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Chips drive highest Samsung Q2 profit since 2018, but demand cooling

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South Korea’s Samsung Electronics Co Ltd (005930.KS) turned in its best April-June profit since 2018 on Thursday, underpinned by strong sales of memory chips to server customers even as demand from inflation-hit smartphone makers cools.

Shares of the world’s largest memory-chip and smartphone maker closed up 3.2 per cent after preliminary results were announced, versus a 1.8 per cent rise in the wider market (.KS11).

Shares of other chipmakers, including rival SK Hynix (000660.KS) and the world’s biggest foundry TSMC (2330.TW), also rose as analysts said tight supply of certain chips could help offset slower demand that is driving down memory chip prices.

Samsung posted an operating profit of 14 trillion won ($10.7 billion), up 11 per cent from 12.57 trillion won a year earlier, just shy of a 14.45 trillion won SmartEstimate from Refinitiv.

Revenue for the second quarter rose 21 per cent to 77 trillion won, in line with market estimates.

The strong quarter for Samsung comes at a time when other chipmakers have warned of a looming chip glut at customers who stocked up during the pandemic to meet higher demand from people working from home.

Chipmakers including Micron (MU.O) and Advanced Micro Devices (AMD.O) have also recently signalled waning demand as red-hot inflation squeezes spending.

“Memory chipmakers are expected to build inventory this year, keeping supply conservative, and hike shipments when prices rebound and demand recovers next year”, said Park Sung-soon, an analyst at Cape Investment & Securities.

Prices of specific DRAM chips, used in devices and servers, fell about 12 per cent last month from a year ago, according to data provider TrendForce. Prices of NAND Flash chips, used for data storage, are also projected to fall as much as 5 per cent in the July-September period from the previous quarter.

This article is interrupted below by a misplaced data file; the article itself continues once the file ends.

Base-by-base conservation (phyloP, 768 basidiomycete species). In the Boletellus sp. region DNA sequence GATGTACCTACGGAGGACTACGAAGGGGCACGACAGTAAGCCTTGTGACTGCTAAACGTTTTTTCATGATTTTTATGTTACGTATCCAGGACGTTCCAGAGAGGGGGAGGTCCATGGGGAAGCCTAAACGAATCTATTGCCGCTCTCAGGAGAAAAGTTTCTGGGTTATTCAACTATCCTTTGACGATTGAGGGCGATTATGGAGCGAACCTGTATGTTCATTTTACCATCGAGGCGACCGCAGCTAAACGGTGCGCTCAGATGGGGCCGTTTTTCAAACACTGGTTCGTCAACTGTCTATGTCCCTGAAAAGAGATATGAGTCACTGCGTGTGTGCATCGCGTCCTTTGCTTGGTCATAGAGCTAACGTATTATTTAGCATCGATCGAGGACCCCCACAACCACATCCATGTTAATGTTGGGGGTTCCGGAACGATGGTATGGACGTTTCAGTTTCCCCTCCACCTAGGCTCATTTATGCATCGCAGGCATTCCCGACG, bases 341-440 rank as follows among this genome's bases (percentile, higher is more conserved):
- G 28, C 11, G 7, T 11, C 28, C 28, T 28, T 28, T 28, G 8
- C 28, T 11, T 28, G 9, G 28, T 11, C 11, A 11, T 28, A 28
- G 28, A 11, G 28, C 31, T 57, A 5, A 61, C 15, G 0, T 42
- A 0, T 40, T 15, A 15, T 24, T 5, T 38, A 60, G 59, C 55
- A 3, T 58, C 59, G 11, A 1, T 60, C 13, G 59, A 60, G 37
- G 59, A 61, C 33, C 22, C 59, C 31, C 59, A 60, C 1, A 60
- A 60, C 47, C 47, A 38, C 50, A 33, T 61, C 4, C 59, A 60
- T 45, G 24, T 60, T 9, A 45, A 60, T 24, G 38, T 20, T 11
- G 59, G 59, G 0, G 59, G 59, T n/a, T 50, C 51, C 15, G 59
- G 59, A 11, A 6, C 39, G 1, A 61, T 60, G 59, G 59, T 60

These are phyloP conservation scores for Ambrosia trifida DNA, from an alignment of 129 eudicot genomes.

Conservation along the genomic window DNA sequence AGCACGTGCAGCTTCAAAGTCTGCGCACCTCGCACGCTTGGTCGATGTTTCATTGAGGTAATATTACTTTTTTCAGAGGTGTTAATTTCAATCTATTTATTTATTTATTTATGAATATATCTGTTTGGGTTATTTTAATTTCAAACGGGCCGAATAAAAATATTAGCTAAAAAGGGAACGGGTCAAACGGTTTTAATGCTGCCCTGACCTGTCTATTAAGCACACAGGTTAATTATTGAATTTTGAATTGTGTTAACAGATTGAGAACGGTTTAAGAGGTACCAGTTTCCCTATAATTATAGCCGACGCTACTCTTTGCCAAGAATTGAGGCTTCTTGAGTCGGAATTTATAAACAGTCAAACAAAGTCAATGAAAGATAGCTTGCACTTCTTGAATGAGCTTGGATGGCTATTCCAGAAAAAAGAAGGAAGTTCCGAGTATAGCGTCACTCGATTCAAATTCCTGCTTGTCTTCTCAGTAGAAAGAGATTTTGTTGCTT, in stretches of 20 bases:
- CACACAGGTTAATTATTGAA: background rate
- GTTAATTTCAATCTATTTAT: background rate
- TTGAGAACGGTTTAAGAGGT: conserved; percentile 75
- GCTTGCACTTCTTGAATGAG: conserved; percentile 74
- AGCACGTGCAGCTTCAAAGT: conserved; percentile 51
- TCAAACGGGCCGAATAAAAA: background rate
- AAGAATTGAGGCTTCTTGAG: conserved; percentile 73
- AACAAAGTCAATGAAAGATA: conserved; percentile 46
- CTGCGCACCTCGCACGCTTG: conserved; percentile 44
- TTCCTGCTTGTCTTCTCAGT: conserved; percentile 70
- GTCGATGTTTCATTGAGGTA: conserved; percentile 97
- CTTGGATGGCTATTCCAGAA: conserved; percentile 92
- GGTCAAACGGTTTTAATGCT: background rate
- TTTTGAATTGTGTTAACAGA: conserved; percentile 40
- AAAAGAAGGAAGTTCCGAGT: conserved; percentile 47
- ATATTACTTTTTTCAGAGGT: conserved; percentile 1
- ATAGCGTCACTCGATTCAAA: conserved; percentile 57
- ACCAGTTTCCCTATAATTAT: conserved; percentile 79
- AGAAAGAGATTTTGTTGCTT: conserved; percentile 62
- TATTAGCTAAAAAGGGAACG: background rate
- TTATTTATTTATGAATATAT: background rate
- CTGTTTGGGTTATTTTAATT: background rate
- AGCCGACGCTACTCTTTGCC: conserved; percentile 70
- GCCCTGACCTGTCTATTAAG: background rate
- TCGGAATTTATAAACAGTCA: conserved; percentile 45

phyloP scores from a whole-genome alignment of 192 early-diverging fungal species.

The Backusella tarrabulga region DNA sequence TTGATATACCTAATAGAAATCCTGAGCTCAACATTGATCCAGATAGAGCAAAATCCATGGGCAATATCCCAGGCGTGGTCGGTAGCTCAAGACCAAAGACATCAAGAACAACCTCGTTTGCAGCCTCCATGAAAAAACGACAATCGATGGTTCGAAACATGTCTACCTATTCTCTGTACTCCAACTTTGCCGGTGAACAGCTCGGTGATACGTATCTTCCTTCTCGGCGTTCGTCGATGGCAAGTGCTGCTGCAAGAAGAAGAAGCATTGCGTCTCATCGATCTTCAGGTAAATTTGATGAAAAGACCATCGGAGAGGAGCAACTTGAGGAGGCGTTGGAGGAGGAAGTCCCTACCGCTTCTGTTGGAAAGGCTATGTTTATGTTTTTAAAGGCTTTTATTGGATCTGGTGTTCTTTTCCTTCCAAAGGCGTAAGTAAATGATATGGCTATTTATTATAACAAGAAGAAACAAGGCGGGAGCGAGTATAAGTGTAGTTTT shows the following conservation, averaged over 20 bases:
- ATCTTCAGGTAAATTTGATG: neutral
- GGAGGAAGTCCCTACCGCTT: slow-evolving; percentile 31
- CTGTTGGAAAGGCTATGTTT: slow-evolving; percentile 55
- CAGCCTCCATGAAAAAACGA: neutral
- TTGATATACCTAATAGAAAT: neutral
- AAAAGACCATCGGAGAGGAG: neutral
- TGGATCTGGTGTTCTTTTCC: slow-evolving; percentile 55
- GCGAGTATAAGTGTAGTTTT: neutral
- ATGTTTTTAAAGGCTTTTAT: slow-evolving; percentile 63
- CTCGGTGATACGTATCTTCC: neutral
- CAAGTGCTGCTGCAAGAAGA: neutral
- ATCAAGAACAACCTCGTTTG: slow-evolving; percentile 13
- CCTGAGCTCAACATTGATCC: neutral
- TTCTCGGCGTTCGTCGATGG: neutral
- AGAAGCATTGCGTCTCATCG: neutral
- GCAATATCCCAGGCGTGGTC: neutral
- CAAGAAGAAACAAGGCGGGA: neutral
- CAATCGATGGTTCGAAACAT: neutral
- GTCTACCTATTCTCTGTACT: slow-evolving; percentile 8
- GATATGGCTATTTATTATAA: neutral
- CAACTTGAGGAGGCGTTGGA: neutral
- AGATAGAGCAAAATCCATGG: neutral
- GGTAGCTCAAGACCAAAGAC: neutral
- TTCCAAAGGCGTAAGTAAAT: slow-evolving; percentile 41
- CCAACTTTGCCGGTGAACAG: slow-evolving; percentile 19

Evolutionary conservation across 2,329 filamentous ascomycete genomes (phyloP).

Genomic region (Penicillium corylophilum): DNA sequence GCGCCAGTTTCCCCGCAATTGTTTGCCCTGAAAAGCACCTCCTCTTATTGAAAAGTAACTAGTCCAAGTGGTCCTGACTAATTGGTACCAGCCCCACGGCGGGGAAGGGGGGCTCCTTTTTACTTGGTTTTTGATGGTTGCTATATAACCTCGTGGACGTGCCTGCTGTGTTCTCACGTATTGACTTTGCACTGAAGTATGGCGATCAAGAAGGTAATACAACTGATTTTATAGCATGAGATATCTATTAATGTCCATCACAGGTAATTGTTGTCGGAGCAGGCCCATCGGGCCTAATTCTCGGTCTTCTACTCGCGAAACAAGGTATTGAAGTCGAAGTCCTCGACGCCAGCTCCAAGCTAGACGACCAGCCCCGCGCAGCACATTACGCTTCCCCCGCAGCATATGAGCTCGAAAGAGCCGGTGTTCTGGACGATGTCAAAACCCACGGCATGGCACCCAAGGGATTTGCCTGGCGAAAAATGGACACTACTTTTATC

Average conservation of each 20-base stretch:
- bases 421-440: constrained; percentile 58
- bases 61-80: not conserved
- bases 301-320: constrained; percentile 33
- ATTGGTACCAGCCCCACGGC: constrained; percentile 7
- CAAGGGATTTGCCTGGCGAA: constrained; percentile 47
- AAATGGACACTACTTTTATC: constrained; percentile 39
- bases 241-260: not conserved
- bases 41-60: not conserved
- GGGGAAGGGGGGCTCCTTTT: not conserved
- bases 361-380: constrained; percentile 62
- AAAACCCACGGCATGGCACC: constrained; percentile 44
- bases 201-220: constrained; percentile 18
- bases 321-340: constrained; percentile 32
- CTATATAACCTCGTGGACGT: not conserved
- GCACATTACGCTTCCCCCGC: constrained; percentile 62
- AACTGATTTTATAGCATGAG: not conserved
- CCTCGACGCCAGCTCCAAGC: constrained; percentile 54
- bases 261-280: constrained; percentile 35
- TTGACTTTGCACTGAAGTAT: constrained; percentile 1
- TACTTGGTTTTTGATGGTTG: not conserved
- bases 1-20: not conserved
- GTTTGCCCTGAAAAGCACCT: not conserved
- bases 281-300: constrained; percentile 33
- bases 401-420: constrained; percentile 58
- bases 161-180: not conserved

Rising inflation, concerns about a downturn in major markets, the war in Ukraine and China’s COVID-19 lockdowns have resulted in slowing smartphone sales, leaving server chip demand as the only bright spot, analysts said.

Samsung’s profits have been shielded as large U.S. tech firms such as Amazon (AMZN.O), Microsoft (MSFT.O), Alphabet’s (GOOGL.O) Google and Meta (META.O) that use a lot of data centre services kept buying chips to meet cloud demand, they added.

Making a case for strong server demand, Taiwanese contract electronics supplier and Apple iPhone maker Foxconn (2317.TW) on Monday raised its full-year outlook and said it was optimistic about the third quarter.

A strong dollar, which hit a 20-year high, may have also aided Samsung’s chip profits in the second quarter.

Samsung’s chip sales are made mainly in dollars, while it reports its profit in Korean won, so a firm greenback translates to higher chip earnings.

Estimated smartphone shipments by Samsung’s mobile business in the second quarter were about 62-64 million, about 5 per cent-8 per cent lower than a March estimate, Counterpoint Research said, as inflation hit smartphone demand.

Samsung shipped 74 million smartphones in the first quarter.

“This trend is the same for major global smartphone makers, although there is variance to some degree … In particular, the hit to the demand for low- and mid-end smartphones seems more severe,” said Jene Park, Senior analyst at Counterpoint.

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